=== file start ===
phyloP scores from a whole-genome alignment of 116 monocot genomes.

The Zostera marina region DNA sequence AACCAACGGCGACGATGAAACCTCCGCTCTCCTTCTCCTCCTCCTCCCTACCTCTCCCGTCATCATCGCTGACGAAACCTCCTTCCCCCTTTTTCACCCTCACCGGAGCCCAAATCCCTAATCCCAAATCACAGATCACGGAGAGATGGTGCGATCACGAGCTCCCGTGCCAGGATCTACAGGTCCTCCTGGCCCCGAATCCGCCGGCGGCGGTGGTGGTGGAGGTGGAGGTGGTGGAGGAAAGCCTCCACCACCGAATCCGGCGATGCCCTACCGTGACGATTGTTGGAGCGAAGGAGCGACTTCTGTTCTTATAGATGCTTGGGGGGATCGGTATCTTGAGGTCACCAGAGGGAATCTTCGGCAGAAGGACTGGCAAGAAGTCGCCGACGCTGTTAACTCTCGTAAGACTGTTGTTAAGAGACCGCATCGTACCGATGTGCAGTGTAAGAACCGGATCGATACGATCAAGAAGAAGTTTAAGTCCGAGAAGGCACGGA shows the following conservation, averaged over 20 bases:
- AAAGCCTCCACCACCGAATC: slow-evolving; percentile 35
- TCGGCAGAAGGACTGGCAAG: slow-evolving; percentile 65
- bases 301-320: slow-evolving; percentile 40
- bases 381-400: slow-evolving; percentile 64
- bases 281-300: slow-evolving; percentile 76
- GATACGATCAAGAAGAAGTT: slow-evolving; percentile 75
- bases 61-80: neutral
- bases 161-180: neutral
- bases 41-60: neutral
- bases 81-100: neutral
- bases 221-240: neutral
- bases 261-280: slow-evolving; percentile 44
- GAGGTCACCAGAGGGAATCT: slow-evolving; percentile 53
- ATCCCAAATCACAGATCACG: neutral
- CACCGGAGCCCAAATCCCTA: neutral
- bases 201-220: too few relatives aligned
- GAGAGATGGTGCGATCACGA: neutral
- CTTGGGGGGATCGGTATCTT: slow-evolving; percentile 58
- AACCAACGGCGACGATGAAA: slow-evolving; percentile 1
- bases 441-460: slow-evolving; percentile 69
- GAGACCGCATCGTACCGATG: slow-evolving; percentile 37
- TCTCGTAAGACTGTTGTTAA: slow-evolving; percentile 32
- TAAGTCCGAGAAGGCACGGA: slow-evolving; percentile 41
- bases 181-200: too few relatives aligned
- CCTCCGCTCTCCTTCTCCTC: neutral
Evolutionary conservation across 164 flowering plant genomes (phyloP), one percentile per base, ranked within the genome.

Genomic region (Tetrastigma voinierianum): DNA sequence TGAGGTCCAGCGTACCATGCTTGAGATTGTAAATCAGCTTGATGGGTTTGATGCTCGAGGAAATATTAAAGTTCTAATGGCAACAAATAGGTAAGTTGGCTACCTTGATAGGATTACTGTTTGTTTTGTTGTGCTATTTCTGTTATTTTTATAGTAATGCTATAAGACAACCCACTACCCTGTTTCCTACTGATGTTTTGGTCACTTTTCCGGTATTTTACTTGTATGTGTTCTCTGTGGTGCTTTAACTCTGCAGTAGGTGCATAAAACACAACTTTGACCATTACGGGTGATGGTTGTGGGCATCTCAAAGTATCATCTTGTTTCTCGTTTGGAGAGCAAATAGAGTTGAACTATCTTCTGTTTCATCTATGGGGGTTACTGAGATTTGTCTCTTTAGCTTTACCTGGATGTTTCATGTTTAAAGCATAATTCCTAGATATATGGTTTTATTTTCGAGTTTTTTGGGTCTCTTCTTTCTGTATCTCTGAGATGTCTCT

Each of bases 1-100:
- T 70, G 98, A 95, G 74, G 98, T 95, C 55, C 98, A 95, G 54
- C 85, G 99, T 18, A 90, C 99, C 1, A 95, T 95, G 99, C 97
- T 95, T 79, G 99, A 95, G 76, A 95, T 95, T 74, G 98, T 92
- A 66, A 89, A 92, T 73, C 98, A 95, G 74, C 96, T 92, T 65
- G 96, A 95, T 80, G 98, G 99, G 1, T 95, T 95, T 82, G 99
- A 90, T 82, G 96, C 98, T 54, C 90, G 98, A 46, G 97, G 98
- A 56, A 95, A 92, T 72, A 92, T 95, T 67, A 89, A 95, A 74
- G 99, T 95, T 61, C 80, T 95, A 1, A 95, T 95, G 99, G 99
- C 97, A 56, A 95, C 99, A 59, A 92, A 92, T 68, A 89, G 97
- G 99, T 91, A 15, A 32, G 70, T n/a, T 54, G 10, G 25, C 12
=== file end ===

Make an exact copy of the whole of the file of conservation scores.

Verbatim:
phyloP scores from a whole-genome alignment of 116 monocot genomes.

The Zostera marina region DNA sequence AACCAACGGCGACGATGAAACCTCCGCTCTCCTTCTCCTCCTCCTCCCTACCTCTCCCGTCATCATCGCTGACGAAACCTCCTTCCCCCTTTTTCACCCTCACCGGAGCCCAAATCCCTAATCCCAAATCACAGATCACGGAGAGATGGTGCGATCACGAGCTCCCGTGCCAGGATCTACAGGTCCTCCTGGCCCCGAATCCGCCGGCGGCGGTGGTGGTGGAGGTGGAGGTGGTGGAGGAAAGCCTCCACCACCGAATCCGGCGATGCCCTACCGTGACGATTGTTGGAGCGAAGGAGCGACTTCTGTTCTTATAGATGCTTGGGGGGATCGGTATCTTGAGGTCACCAGAGGGAATCTTCGGCAGAAGGACTGGCAAGAAGTCGCCGACGCTGTTAACTCTCGTAAGACTGTTGTTAAGAGACCGCATCGTACCGATGTGCAGTGTAAGAACCGGATCGATACGATCAAGAAGAAGTTTAAGTCCGAGAAGGCACGGA shows the following conservation, averaged over 20 bases:
- AAAGCCTCCACCACCGAATC: slow-evolving; percentile 35
- TCGGCAGAAGGACTGGCAAG: slow-evolving; percentile 65
- bases 301-320: slow-evolving; percentile 40
- bases 381-400: slow-evolving; percentile 64
- bases 281-300: slow-evolving; percentile 76
- GATACGATCAAGAAGAAGTT: slow-evolving; percentile 75
- bases 61-80: neutral
- bases 161-180: neutral
- bases 41-60: neutral
- bases 81-100: neutral
- bases 221-240: neutral
- bases 261-280: slow-evolving; percentile 44
- GAGGTCACCAGAGGGAATCT: slow-evolving; percentile 53
- ATCCCAAATCACAGATCACG: neutral
- CACCGGAGCCCAAATCCCTA: neutral
- bases 201-220: too few relatives aligned
- GAGAGATGGTGCGATCACGA: neutral
- CTTGGGGGGATCGGTATCTT: slow-evolving; percentile 58
- AACCAACGGCGACGATGAAA: slow-evolving; percentile 1
- bases 441-460: slow-evolving; percentile 69
- GAGACCGCATCGTACCGATG: slow-evolving; percentile 37
- TCTCGTAAGACTGTTGTTAA: slow-evolving; percentile 32
- TAAGTCCGAGAAGGCACGGA: slow-evolving; percentile 41
- bases 181-200: too few relatives aligned
- CCTCCGCTCTCCTTCTCCTC: neutral
Evolutionary conservation across 164 flowering plant genomes (phyloP), one percentile per base, ranked within the genome.

Genomic region (Tetrastigma voinierianum): DNA sequence TGAGGTCCAGCGTACCATGCTTGAGATTGTAAATCAGCTTGATGGGTTTGATGCTCGAGGAAATATTAAAGTTCTAATGGCAACAAATAGGTAAGTTGGCTACCTTGATAGGATTACTGTTTGTTTTGTTGTGCTATTTCTGTTATTTTTATAGTAATGCTATAAGACAACCCACTACCCTGTTTCCTACTGATGTTTTGGTCACTTTTCCGGTATTTTACTTGTATGTGTTCTCTGTGGTGCTTTAACTCTGCAGTAGGTGCATAAAACACAACTTTGACCATTACGGGTGATGGTTGTGGGCATCTCAAAGTATCATCTTGTTTCTCGTTTGGAGAGCAAATAGAGTTGAACTATCTTCTGTTTCATCTATGGGGGTTACTGAGATTTGTCTCTTTAGCTTTACCTGGATGTTTCATGTTTAAAGCATAATTCCTAGATATATGGTTTTATTTTCGAGTTTTTTGGGTCTCTTCTTTCTGTATCTCTGAGATGTCTCT

Each of bases 1-100:
- T 70, G 98, A 95, G 74, G 98, T 95, C 55, C 98, A 95, G 54
- C 85, G 99, T 18, A 90, C 99, C 1, A 95, T 95, G 99, C 97
- T 95, T 79, G 99, A 95, G 76, A 95, T 95, T 74, G 98, T 92
- A 66, A 89, A 92, T 73, C 98, A 95, G 74, C 96, T 92, T 65
- G 96, A 95, T 80, G 98, G 99, G 1, T 95, T 95, T 82, G 99
- A 90, T 82, G 96, C 98, T 54, C 90, G 98, A 46, G 97, G 98
- A 56, A 95, A 92, T 72, A 92, T 95, T 67, A 89, A 95, A 74
- G 99, T 95, T 61, C 80, T 95, A 1, A 95, T 95, G 99, G 99
- C 97, A 56, A 95, C 99, A 59, A 92, A 92, T 68, A 89, G 97
- G 99, T 91, A 15, A 32, G 70, T n/a, T 54, G 10, G 25, C 12